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Numerous house sale completions that were due to take place over the last few days have been postponed by the computer system problems at NatWest and RBS banks, leaving buyers and sellers stuck.
As work on the backlog caused by the problem continued over the weekend, home-buyers who were unable to prove that their funds had been transferred and sellers unable to show they could redeem their mortgages – worrying both sets of solicitors who had given, as is routine, written undertakings.
It is not known how many transactions were hit by the chaos, but the number could have been substantial.
On Friday afternoon solicitors were issued with emergency guidance that they would not risk disciplinary action if the conveyancing transaction had to go ahead without the normal bank checks – provided they had taken other precautions.
The Solicitors Regulation Authority wrung promises from NatWest and RBS that they would indemnify the conveyancers in such circumstances. The banks said they were treating those requiring property purchase completions as priority.
Also affected by the glitch were tenants needing to pay their rent, whether by cash or direct debit, and people waiting for salaries.
Altogether, some 12m customers were affected by the IT glitch which prevented payments being made in and out of accounts from last Tuesday onwards.
The Solicitors Regulation Authority issued a statement on Friday afternoon. It said: “The SRA has discussed this issue with NatWest and RBS. The banks are trying to resolve these problems and recognise the difficulties being caused to solicitors and their clients.
“They have confirmed that where firms have used best endeavours to ensure the payment has been made into their account, for example by contacting lenders (or the buyers’ solicitors) direct for confirmation of payment, they are prepared to give appropriate undertakings to indemnify solicitors.”
The statement gave some detailed advice to conveyancers and concluded: “We would like to assure those solicitors who have given undertakings with regard to completion that we cannot foresee a situation where disciplinary action would be taken due to problems that arise as a result of these difficulties.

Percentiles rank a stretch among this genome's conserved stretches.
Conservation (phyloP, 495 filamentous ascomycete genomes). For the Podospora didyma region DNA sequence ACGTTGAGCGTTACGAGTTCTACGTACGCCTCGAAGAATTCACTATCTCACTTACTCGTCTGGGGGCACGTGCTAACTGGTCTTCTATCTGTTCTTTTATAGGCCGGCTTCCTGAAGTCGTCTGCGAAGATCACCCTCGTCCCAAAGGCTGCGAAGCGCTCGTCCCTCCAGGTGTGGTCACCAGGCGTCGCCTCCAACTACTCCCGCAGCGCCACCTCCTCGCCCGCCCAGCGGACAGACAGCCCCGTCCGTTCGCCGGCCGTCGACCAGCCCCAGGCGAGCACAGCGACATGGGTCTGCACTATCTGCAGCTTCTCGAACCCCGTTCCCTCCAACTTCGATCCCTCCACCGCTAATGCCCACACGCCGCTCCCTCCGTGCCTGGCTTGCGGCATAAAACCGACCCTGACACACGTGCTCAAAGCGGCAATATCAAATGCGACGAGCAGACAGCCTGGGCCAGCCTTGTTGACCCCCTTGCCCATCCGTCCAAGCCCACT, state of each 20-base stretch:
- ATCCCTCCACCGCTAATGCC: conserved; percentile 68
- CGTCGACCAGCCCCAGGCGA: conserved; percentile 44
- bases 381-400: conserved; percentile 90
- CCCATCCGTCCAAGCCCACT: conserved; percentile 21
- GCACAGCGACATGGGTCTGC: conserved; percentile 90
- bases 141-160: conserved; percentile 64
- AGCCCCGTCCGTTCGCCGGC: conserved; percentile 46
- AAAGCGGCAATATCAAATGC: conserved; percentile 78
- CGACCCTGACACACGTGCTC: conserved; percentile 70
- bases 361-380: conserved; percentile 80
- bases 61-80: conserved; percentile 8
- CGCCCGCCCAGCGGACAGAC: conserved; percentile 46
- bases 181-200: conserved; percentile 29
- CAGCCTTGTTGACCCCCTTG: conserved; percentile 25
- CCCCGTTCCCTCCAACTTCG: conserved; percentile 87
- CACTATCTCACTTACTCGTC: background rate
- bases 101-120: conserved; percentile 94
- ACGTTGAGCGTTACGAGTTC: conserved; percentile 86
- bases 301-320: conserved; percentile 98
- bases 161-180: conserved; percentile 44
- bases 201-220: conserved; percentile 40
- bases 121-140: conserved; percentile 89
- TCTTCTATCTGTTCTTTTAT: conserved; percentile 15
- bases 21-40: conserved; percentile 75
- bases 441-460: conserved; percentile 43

“Equally, should there be a breach of the SRA Accounts Rules as a consequence of the present system failures, and solicitors acting in their clients’ best interests to nevertheless complete transactions, disciplinary action will not be taken.”
The Financial Ombudsman Service said that anyone affected should keep records, and advised that banks are obliged to return affected customers to the position they would have been in had the problem not occurred. NatWest has already said no one will be left out of pocket.
The IT glitch was apparently caused by bank staff trying to install a software update on the system, but ending up corrupting it instead.
Earlier this month, RBS-NatWest launched a mobile banking app that lets people withdraw money from cash machines using their smartphone.
But experts warned that banks could be in too much of a rush to deliver new services.
Daoud Fakhri, senior analyst at consultancy Datamonitor Financial Services, said: “This episode is emblematic of wider problems facing the banking sector as a whole.
“Many providers, being early adopters of IT systems when the technology was still in its infancy, have been left saddled with inflexible core systems that are often several decades old and that are increasingly unable to cope with the demands being placed on them.”
He said it increased the likelihood of episodes such as the NatWest mishap occurring again.